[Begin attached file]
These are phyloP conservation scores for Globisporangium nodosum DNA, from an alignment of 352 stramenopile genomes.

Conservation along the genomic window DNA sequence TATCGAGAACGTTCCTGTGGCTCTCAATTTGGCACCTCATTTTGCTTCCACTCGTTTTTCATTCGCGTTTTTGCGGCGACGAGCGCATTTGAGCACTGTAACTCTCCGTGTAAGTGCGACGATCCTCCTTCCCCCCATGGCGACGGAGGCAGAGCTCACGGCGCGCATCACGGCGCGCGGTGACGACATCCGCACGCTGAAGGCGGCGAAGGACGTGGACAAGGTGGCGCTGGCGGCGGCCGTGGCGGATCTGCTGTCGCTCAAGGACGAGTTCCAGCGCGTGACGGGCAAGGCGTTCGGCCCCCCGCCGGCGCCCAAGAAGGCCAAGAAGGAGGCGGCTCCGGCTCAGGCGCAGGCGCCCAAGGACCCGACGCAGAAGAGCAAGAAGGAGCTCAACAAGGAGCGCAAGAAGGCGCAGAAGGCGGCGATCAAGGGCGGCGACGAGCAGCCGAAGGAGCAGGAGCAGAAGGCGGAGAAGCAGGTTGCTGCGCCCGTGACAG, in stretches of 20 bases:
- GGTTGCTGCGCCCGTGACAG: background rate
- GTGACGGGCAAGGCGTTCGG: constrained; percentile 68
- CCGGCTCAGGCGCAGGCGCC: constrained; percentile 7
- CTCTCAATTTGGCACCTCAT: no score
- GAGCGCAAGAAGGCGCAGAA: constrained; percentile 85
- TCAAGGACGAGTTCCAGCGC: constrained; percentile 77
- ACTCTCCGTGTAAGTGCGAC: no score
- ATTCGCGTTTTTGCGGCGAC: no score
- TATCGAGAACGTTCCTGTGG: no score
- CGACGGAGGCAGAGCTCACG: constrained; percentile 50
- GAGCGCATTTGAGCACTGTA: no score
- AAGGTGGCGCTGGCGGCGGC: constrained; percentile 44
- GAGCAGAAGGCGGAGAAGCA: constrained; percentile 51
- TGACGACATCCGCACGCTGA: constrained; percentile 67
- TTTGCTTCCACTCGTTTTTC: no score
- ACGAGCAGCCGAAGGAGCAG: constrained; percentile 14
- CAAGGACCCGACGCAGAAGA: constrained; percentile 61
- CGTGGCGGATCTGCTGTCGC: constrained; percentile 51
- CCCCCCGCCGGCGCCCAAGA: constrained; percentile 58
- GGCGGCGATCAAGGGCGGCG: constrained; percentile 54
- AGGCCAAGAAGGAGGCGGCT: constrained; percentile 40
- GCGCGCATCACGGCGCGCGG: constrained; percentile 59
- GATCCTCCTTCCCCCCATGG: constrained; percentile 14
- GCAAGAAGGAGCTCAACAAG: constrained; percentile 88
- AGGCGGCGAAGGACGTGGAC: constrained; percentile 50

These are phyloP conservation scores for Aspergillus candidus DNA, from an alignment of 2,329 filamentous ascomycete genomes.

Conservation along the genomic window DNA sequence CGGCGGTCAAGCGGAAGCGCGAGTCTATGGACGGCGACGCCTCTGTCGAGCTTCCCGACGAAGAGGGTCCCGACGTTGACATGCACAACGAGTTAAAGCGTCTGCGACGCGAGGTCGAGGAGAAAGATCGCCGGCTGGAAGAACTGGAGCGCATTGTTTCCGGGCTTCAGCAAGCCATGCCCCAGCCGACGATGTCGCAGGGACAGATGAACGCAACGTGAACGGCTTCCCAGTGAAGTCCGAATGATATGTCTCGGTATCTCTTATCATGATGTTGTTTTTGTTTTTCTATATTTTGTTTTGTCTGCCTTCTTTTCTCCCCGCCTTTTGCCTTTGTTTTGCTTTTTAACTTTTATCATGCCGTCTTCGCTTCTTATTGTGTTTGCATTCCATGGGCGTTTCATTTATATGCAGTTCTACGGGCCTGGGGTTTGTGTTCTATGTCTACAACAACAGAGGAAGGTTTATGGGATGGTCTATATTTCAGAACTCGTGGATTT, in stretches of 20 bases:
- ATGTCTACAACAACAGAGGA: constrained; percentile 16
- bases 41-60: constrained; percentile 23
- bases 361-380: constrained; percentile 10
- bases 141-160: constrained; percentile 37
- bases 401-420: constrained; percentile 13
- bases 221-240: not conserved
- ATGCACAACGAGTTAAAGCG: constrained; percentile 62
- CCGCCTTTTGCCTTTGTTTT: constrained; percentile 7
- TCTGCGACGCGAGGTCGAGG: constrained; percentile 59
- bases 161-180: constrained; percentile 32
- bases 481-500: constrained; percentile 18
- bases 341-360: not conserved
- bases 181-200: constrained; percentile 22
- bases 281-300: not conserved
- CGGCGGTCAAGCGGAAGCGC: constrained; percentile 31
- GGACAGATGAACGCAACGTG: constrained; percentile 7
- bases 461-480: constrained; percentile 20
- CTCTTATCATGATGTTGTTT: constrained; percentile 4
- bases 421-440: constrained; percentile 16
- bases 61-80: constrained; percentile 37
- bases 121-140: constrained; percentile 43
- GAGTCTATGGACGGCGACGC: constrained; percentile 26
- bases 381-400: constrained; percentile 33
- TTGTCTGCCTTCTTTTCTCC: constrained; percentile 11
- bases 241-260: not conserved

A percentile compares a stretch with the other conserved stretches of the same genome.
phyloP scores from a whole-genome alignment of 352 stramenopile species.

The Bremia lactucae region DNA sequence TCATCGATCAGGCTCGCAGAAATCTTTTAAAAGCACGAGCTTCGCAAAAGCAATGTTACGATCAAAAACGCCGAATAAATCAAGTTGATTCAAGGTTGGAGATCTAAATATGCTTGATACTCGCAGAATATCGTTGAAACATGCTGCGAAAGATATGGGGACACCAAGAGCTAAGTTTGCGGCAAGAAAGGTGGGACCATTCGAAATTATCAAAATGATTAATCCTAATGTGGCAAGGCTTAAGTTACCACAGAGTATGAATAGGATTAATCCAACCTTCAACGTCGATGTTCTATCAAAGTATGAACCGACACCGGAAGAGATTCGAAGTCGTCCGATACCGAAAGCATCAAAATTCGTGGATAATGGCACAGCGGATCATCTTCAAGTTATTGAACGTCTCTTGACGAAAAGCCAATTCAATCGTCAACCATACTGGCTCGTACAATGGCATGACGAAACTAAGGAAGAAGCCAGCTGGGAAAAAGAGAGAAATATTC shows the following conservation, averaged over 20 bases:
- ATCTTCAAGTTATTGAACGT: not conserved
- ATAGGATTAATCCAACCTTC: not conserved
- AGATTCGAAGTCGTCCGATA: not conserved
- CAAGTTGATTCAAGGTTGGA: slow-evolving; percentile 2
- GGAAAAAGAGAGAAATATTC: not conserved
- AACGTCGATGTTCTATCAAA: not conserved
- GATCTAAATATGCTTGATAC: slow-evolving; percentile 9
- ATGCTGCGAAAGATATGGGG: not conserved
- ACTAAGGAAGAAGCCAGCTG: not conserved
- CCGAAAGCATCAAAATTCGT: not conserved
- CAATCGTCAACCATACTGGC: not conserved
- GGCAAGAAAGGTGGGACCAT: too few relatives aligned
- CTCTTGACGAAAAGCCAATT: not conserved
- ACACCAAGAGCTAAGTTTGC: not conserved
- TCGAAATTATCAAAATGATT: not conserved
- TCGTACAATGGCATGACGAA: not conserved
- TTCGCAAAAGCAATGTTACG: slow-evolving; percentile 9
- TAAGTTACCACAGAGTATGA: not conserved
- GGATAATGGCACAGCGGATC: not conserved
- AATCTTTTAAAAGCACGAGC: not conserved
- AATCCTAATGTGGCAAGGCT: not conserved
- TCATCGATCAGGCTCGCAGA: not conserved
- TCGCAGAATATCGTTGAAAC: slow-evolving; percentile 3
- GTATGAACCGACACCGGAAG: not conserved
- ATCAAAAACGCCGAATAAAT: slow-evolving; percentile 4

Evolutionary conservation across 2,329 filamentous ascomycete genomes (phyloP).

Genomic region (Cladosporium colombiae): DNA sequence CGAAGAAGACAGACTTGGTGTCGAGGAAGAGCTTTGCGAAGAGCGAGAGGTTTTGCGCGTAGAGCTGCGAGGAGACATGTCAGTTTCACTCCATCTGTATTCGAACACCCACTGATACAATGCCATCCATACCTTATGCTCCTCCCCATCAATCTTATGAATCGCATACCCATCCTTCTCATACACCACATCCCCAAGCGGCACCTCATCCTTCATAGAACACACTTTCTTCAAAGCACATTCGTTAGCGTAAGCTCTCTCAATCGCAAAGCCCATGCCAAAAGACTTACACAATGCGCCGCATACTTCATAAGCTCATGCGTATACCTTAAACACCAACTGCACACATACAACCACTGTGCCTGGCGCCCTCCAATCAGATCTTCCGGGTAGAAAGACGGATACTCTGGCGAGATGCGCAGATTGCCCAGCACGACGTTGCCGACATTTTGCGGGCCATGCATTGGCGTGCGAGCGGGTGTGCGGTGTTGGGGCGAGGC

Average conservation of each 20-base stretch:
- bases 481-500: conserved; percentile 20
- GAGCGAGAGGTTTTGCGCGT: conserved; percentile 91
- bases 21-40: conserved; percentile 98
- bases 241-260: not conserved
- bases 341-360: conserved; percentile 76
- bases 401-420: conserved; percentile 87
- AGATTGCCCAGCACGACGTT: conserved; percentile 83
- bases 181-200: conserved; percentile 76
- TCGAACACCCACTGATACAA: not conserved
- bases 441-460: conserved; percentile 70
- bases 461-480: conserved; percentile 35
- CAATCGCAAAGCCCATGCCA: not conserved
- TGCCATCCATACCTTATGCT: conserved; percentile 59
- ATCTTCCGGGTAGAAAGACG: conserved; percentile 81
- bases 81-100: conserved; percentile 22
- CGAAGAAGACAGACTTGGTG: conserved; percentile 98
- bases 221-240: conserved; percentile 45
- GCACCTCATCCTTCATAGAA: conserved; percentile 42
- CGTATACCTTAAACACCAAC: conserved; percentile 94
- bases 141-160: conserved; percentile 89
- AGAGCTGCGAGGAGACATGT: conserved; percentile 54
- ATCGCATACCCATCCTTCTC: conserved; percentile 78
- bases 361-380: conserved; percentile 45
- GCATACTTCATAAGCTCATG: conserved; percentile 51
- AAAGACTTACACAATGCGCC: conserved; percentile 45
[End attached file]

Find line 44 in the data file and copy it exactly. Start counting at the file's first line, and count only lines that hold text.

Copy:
- CGGCGGTCAAGCGGAAGCGC: constrained; percentile 31